Principles of Interpretation: Context (Part 2)
Yesterday, we began considering this principle of Bible interpretation: We must make proper use of the context of any statement of Scripture.

An excellent example of the importance of context in biblical interpretation is seen clearly in Matthew 4. Jesus, in that chapter, fasted in the wilderness and was tempted by the devil repeatedly. After Satan tempted Jesus to turn stones into bread to satisfy His hunger, our Lord responded by referring to Scripture - "It is written..." (Matt. 4:4). Then, surprisingly, in the next temptation, the devil himself quoted Scripture to Jesus (4:6)! Jesus then answered that temptation with yet another quotation from the Old Testament (4:7).

At first glance, one might be inclined to think that the Bible contains contradictions based upon the dialogue between Jesus and the tempter. After all, they both quoted the word of God in an attempt to establish their point. Satan argued in favor of a certain action, and he used a passage from the Psalms in an effort to establish such. Jesus referred to a passage from the book of Deuteronomy to argue against the same action. The problem was not in the sacred text but in the way that Satan pulled the verses from their intended context and tried to make an extreme application--an application that God had never meant. In fact, the devil's application of Scripture contradicted biblical principles found elsewhere (as Jesus pointed out). Jesus showed that it took "the whole counsel of God" on the subject in order to correctly interpret the passage the devil offered.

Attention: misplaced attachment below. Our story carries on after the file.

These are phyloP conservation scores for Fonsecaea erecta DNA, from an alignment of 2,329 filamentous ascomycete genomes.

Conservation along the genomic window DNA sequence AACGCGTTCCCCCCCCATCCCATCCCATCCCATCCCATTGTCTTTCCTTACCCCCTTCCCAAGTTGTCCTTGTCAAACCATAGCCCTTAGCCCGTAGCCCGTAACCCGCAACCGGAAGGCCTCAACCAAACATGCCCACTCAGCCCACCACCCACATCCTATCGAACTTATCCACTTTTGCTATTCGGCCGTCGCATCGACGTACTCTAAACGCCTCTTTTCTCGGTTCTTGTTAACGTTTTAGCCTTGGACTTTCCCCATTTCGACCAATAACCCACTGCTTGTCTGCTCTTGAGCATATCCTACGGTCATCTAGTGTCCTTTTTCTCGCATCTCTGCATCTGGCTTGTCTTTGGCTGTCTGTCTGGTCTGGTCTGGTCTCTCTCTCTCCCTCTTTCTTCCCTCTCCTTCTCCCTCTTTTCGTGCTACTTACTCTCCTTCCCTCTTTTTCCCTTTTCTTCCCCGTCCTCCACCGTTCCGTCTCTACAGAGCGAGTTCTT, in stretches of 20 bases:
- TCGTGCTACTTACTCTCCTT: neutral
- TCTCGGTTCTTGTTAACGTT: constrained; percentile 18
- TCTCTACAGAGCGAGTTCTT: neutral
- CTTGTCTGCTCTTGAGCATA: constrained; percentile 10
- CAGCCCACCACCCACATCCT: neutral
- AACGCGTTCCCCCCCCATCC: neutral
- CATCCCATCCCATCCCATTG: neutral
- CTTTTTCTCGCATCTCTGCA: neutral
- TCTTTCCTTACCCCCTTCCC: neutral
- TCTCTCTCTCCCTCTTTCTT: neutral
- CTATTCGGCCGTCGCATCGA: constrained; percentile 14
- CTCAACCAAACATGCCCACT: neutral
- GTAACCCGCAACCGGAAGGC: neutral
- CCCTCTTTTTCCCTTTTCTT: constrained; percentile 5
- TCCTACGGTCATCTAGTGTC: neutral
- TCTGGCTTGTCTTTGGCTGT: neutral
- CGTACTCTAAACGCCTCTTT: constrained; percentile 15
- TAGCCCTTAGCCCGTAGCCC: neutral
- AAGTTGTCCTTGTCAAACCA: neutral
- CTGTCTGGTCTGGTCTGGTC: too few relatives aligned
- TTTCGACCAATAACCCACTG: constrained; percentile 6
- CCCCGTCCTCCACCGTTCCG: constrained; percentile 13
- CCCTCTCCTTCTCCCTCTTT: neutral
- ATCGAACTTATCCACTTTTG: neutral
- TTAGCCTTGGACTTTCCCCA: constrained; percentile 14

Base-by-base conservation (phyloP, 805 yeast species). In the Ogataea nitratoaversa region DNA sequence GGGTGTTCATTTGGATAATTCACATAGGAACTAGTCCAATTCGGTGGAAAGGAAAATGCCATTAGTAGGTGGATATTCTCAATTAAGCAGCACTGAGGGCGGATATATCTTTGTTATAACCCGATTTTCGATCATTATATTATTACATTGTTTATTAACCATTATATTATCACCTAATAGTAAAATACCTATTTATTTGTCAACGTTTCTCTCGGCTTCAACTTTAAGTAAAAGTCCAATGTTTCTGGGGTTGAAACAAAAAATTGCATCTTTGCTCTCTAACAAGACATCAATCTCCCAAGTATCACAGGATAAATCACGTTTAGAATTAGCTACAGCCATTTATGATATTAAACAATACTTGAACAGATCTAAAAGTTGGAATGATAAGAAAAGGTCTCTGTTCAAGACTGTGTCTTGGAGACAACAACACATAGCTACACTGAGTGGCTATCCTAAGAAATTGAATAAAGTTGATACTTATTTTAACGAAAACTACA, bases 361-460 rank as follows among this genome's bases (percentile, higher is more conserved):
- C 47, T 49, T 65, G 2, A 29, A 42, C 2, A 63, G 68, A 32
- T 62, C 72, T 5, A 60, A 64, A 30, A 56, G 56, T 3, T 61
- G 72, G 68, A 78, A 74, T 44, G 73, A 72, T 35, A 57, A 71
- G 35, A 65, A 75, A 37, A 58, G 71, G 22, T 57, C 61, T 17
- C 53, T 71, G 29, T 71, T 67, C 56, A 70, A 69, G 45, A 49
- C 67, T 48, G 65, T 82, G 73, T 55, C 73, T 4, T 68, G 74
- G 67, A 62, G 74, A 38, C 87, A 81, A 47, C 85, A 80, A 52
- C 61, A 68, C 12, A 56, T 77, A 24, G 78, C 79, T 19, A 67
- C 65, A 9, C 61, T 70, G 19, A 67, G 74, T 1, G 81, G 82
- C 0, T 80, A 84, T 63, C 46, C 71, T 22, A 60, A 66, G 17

The situation in Matthew 4 is a good one for us to consider for several reasons. First, we can know without a shadow of a doubt who was right and who was wrong in this situation. Jesus, the Son of God, lived a sinless life. He obviously was not in error on this occasion. Second, this passage illustrates that it is possible for someone to refer to certain verses in a way in which the author did not originally intend. Sadly, this very thing happens all the time in Bible studies today. However, when conflicts in interpretation arise, the challenge for us is determining who is using Scripture properly and who is misusing it.

It is unfortunate that a large percentage of religious error today is caused by someone who takes a few of his favorite verses of Scripture, ignores many other vital passages on the subject, and presses them to an extreme position which conflicts with other points of truth. This is what Satan attempted to do in Matthew 4!

Friends, it is not enough to cite a certain verse as justification or refutation for a particular action. We must respect the context of any and every passage! When we pull a text out of its proper context in an effort to prove a point, we are "handling the word of God deceitfully" (II Cor. 4:2; cf. II Tim. 2:15). One will never interpret the Scriptures correctly if he is not absolutely committed to understanding God's truth. If a person esteems their opinions and preferences above the word of God, he will be prone to pulling verses out of context in an effort to justify himself and his ideas and desires. Tragically, such a one is not concerned about respecting the immediate or wider context of a passage, nor the "whole counsel of God" (Acts 20:26,27).